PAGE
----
January 28, 2011 in Features

Listen, discuss, adjust finances

Washington Post
 

Dear Carolyn: My fiance and I just combined our finances. I’m coming into the marriage with a small savings account and a small credit-card debt that I’ll finish paying off in March. He has a bigger savings account and student loans.

Since combining things three weeks ago, he’s been making backhanded comments about my finances. He has also explained to me several times why credit-card debt is bad, like I don’t get it.

Last night he sat me down and explained how anxious he is about my spending habits.

I am completely embarrassed and angry over his reaction to all of this. To add to it, my credit is stellar and his isn’t great. I also am now paying half of his $30,000-plus grad school loans.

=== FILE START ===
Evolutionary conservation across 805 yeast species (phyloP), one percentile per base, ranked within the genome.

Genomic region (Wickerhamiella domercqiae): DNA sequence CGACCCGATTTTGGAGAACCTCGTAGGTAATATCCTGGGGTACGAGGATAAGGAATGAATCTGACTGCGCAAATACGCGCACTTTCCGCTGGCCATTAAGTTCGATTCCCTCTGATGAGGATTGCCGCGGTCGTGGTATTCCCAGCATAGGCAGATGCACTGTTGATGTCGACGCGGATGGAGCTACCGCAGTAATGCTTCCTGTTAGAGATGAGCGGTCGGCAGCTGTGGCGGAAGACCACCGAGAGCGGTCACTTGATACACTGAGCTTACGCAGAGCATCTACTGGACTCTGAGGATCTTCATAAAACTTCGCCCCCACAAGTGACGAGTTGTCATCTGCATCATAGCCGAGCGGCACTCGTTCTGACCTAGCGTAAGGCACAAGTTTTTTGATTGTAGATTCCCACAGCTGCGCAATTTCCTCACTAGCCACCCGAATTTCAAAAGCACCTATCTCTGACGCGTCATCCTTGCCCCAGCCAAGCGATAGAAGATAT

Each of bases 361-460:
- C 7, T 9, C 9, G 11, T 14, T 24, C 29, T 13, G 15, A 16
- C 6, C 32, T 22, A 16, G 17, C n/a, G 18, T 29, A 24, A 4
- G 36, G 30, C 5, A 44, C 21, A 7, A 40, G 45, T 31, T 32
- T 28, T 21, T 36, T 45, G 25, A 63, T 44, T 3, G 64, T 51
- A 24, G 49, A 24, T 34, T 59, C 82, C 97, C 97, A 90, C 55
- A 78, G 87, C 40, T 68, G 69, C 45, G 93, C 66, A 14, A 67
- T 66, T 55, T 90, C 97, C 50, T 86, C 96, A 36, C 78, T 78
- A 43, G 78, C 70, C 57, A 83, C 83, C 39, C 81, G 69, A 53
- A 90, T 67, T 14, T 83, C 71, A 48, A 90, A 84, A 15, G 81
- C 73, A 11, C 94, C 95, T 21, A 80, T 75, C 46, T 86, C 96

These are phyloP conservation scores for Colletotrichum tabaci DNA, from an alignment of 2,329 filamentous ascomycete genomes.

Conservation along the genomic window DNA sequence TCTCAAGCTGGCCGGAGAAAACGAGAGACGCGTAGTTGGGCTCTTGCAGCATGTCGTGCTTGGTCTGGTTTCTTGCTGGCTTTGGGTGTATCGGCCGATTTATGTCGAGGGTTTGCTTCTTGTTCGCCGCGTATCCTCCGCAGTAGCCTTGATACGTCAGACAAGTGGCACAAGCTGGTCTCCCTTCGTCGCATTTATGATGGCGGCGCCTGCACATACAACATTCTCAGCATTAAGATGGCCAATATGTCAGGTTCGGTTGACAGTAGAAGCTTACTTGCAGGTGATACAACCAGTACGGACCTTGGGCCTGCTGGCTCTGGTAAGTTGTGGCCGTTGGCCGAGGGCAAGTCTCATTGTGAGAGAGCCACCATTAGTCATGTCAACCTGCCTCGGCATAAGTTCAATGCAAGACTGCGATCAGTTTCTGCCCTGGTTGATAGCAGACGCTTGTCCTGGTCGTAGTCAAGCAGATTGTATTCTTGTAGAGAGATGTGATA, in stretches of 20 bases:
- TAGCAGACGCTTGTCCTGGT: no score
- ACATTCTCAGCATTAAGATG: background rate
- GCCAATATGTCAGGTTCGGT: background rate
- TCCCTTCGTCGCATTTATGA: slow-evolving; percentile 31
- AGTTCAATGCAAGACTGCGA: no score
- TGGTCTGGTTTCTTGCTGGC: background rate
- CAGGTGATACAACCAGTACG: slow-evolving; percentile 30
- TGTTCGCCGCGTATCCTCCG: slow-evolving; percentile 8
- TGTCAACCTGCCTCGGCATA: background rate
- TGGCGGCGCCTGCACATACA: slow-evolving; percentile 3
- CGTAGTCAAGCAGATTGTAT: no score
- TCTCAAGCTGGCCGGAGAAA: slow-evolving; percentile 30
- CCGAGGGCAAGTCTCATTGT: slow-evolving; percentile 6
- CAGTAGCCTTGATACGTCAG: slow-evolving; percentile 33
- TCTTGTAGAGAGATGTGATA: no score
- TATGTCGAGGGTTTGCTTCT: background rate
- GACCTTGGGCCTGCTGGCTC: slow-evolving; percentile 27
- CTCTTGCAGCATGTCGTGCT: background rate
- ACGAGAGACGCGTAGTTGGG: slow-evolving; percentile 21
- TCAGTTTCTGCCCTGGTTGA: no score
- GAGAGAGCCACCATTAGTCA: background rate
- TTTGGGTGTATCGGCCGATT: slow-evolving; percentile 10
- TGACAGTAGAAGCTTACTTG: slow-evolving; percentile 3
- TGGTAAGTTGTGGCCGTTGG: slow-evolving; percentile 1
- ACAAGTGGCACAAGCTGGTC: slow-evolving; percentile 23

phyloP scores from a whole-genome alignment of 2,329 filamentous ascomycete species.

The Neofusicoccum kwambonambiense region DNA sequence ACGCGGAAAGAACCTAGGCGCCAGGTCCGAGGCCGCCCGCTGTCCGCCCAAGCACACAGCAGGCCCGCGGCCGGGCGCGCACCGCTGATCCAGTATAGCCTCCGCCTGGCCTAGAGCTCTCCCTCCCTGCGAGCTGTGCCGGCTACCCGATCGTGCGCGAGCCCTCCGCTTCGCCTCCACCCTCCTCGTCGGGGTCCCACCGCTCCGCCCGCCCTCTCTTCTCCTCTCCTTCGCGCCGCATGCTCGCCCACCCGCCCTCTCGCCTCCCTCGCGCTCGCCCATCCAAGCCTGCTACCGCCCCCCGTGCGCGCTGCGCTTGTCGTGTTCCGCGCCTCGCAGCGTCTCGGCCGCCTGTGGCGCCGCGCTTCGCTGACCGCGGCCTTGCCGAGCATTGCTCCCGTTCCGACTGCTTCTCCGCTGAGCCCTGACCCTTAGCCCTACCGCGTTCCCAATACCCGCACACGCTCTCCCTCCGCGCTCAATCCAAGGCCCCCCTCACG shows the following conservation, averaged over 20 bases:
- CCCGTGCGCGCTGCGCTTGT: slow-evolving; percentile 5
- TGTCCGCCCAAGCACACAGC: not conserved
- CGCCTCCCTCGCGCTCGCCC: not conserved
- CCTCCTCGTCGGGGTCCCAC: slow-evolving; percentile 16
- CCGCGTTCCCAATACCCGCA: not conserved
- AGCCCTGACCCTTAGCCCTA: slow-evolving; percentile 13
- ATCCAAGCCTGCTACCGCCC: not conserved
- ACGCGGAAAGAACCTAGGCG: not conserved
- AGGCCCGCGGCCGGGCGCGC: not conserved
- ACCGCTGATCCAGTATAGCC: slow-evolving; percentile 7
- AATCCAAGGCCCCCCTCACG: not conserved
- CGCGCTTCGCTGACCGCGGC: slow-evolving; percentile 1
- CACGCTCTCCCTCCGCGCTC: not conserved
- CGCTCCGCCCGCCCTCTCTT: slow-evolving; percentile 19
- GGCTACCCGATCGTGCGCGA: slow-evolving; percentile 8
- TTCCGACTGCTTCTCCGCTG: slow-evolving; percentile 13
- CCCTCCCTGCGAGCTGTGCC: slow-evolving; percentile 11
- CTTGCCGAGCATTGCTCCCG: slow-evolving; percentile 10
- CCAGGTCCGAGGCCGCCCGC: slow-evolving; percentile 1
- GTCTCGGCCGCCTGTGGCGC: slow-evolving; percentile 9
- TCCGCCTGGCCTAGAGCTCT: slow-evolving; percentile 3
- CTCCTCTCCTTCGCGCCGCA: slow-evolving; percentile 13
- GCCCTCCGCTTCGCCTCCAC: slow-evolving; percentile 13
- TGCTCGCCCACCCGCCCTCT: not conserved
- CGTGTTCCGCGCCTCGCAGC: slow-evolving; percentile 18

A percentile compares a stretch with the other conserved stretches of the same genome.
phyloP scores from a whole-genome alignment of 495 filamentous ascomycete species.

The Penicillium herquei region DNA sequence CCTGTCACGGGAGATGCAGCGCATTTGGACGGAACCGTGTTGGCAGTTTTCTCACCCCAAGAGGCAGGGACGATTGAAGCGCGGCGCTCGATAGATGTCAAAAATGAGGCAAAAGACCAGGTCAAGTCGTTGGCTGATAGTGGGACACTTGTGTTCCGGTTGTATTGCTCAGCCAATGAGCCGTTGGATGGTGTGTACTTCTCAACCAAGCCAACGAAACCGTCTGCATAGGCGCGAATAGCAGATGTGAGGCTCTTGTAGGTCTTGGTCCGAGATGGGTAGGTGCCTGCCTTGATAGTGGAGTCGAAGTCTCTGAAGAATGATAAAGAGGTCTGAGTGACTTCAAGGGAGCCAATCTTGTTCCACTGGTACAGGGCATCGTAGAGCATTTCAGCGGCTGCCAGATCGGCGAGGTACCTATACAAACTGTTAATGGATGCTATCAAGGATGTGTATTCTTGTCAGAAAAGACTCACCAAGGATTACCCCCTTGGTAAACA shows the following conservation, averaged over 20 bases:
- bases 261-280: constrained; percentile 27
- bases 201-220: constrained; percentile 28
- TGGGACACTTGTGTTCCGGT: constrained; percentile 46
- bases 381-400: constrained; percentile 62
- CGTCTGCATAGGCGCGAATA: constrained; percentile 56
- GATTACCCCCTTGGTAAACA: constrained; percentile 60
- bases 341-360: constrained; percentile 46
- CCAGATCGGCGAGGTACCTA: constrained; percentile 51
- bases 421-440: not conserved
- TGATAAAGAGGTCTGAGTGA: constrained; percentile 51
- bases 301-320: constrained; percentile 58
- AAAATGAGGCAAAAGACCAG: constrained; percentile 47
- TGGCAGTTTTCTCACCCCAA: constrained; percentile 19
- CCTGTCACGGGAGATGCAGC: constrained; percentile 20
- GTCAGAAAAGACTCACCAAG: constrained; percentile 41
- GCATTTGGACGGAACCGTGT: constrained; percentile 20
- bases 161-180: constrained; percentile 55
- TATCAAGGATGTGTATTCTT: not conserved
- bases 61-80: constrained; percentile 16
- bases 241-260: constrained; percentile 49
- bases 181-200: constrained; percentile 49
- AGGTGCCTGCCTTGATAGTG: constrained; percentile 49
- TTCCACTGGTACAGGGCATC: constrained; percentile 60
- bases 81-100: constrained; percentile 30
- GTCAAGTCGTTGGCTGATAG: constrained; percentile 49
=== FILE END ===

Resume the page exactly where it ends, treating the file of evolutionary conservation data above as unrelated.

How do people do this and find peace with the whole thing? – Anonymous

They talk. They listen. They figure out where their own beliefs and priorities lie, and where their partners’ do. They identify differences. Then they bend where they feel they can, stand firm where they feel they must, and take it from there.

Your fiance blew that when he started hitting you with backhanded comments.

However, he corrected himself somewhat when he finally spelled out that he is worried about your spending habits.

It doesn’t sound as if you spelled out your worries about him in return : You’re not only embarrassed about being treated as financially incompetent, but also livid at bringing your money to his loans and your superior credit rating to his future, only to be treated as a threat or a burden to his financial health.

You need to let him know where you draw the line between expressing concern about a difficult topic, and unfair criticism.

I suggest a pre-marriage workshop (www.smartmarriages. com).


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